Joshua Miller ’21, a physics and math double major, was selected for the Science Undergraduate Laboratory Internship Program. This highly competitive program, sponsored by the U.S. Department of Energy national labs, enables undergraduates to conduct research with some of the most talented scientists in the world. Miller will work on nuclear physics research this summer at the Thomas Jefferson National Accelerator Facility in Virginia.
Posts tagged ‘Physics’
Dr. Daniel Pitonyak, assistant professor of physics, and Joshua Miller ’21, physics and mathematics, presented their summer research, funded by an Edward H. and Jeanne Donlevy Arnold Grant, at the American Physical Society Division of Nuclear Physics Conference in Virginia Oct. 14. Pitonyak presented “Global Analysis of Quark-Gluon Correlations in Hadrons,” and Miller gave a poster presentation, “3-Dimensional Hadronic Structure from Transverse-Spin Observables in High-Energy Collisions.” Their research is focused on better understanding the structure of the proton and the most fundamental pieces of matter that compose it.
Dr. Dan Pitonyak, assistant professor of physics, presented a poster, “What Are We Made Of” at Start Talking Science in Philadelphia Sept. 26. Start Talking Science is a free, public event where STEM researchers present posters detailing their work to a general audience to foster insightful conversations and connections and increase public interest in cutting-edge STEM research. Pitonyak discussed how his research in high-energy nuclear physics can explore the most fundamental pieces of matter.
Dr. Keith Veenhuizen, assistant professor of physics, Collin Barker ’19, and Joshua Miller ’21 presented results of their research at the 25th International Congress on Glass in Boston, Mass., in June. Veenhuizen presented “Ferroelectric domain engineering of lithium niobate single crystal confined in glass.” Barker and Miller gave a poster presentation on “Laser-induced crystallization and reduction of copper-doped lithium niobosilicate glass.” The International Congress on Glass meets every three years and brings together experts in the field of glass science and technology from around the world. Speakers from five continents presented at this year’s conference.
Dr. Keith Veenhuizen, assistant professor of physics, is the second author on an article published in July 2019 with colleagues from Lehigh University and Corning Incorporated in the journal Crystal Growth and Design. The article, “Challenges of Laser-Induced Single-Crystal Growth in Glass: Incongruent Matrix Composition and Laser Scanning Rate,” focuses on the effect of host glass composition on the laser-induced nucleation and growth of single crystal architectures in LaBGeO5 glass.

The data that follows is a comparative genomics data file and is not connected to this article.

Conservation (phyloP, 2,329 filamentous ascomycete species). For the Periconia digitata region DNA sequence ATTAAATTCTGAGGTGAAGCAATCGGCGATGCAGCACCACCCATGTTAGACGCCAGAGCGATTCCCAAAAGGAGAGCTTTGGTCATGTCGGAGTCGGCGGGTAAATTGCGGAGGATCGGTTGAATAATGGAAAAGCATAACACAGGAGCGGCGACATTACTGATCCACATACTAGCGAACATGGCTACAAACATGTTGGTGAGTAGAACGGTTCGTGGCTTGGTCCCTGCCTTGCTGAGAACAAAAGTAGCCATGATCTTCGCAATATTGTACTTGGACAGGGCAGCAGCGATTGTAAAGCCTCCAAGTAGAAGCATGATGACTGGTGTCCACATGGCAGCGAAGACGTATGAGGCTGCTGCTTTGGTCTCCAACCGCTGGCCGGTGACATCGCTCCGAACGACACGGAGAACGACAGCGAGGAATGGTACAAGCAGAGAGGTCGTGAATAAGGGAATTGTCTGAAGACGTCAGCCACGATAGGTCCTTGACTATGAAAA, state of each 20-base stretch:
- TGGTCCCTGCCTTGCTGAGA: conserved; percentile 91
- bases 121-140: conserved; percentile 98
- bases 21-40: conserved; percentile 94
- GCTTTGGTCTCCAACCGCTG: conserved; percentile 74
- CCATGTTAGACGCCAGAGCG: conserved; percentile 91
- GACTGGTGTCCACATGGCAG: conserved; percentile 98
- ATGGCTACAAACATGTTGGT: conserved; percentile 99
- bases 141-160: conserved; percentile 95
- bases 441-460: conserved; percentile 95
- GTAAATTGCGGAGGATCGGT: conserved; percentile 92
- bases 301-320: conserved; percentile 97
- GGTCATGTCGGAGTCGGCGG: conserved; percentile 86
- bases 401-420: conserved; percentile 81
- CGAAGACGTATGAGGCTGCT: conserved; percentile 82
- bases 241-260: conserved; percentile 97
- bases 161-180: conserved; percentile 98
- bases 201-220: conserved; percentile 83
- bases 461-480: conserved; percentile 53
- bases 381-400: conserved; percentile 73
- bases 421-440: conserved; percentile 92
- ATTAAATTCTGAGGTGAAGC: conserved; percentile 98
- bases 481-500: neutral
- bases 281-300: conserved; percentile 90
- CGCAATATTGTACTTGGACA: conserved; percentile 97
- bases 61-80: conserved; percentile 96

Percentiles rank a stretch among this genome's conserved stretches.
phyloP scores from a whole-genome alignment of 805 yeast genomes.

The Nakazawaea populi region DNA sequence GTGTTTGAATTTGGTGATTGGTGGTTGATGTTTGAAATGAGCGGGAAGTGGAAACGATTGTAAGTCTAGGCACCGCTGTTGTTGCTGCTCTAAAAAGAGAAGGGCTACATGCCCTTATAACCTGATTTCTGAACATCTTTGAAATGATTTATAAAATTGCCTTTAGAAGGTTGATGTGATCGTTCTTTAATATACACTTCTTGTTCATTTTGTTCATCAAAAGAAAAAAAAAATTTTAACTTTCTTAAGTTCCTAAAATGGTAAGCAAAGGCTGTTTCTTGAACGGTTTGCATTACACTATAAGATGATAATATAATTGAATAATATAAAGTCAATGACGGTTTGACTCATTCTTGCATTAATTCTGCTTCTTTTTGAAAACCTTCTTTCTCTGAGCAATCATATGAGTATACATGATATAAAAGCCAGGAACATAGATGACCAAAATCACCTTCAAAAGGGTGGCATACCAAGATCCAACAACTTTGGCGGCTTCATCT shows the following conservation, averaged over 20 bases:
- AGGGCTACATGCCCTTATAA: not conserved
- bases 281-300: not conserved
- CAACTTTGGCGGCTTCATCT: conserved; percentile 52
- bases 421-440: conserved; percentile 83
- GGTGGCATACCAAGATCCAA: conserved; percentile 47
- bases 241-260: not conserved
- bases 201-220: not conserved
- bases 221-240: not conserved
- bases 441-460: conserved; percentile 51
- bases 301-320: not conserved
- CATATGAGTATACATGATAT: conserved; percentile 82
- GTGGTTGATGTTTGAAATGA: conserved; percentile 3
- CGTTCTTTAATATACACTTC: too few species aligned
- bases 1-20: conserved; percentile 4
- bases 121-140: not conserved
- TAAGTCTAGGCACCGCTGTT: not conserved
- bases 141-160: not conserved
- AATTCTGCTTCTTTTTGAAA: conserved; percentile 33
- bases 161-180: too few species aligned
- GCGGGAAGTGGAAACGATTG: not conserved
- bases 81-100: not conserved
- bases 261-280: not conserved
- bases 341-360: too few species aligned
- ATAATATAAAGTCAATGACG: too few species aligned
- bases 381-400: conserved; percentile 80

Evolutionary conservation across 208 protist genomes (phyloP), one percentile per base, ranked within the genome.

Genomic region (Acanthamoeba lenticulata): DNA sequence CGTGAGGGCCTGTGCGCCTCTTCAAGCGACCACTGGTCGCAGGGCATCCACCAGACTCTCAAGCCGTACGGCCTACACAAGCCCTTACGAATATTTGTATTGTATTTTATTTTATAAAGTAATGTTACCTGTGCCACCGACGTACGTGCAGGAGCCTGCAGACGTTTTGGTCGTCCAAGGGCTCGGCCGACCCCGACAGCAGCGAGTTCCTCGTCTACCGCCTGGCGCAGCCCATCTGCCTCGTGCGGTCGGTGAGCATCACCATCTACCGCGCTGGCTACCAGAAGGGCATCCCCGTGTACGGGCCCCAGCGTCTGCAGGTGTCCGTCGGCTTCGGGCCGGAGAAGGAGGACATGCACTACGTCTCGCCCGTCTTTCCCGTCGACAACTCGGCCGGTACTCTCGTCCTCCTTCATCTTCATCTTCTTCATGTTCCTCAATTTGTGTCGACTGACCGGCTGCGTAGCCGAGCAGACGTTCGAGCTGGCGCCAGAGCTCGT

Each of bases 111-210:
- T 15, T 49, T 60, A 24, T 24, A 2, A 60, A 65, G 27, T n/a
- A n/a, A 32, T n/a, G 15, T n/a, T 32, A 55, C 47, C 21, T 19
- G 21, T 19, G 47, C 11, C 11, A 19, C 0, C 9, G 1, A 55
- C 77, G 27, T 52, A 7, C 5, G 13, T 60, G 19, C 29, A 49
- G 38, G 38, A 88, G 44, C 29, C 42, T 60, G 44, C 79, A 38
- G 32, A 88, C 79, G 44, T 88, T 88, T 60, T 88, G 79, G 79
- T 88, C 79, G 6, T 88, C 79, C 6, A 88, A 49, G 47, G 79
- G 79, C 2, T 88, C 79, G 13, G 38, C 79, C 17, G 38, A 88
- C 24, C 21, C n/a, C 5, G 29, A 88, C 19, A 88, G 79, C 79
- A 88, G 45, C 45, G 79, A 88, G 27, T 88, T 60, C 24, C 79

Dr. Daniel Pitonyak, assistant professor of physics, gave a talk, “Multi-Parton Correlations in SIDIS, electron-positron, and proton-proton collisions,” at the QCD Evolution 2019 Conference at Argonne National Lab in May. The conference supports and guides the high-energy nuclear physics programs at facilities such as Jefferson Lab, the Relativistic Heavy Ion Collider at Brookhaven National Lab, Fermi National Accelerator Lab, and Large Hadron Collider at CERN. The workshop is also central to the planning for the next-generation nuclear physics facility in the United States, the Electron Ion Collider.
Dr. Keith Veenhuizen, assistant professor of physics, is the lead author on an article published with colleagues from Lehigh University, Corning Incorporated, and Oak Ridge National Laboratory. The article, “Ferroelectric domain engineering of lithium niobate single crystal confined in glass,” was published on January 29 in the journal MRS Communications. It also appeared in several on several other sites, including Space Today. The focus of the article was how lithium niobate single crystals, fabricated in glass using a laser, preserve their ferroelectric functionality within the confines of the surrounding glass.
Dr. Daniel Pitonyak, assistant professor of physics, was invited to give a talk at the Workshop on Novel Probes of Nucleon Structure in SIDIS, e+e- and pp (FF2019) at Duke University in March. The workshop will bring together theorists and experimentalists to discuss new results with the goal of improving our understanding of the internal structure and formation of nuclear matter. Dr. Pitonyak’s presentation is “Higher-Twist Fragmentation Functions in Transverse-Spin Observables.”
Dr. Daniel Pitonyak, assistant professor of physics, co-authored an article with colleagues from Penn State, UCLA, New Mexico State, and Los Alamos National Lab that was published Jan. 14 in the Journal of High Energy Physics. The article, “Polarized hyperon production in single-inclusive electron-positron annihilation at next-to-leading order,” focused on their research on how particles called hyperons are formed from the energy released when an electron and positron travel close to the speed of light, collide, and then annihilate each other.
Dr. Keith Veenhuizen, assistant professor of physics, has been invited to attend the 2018 Corning Glass Summit to be held in early June at Corning Incorporated. The Corning Glass Summit is a technical conference that brings together glass researchers from industry and academia to discuss the state of the art in glass science and manufacturing.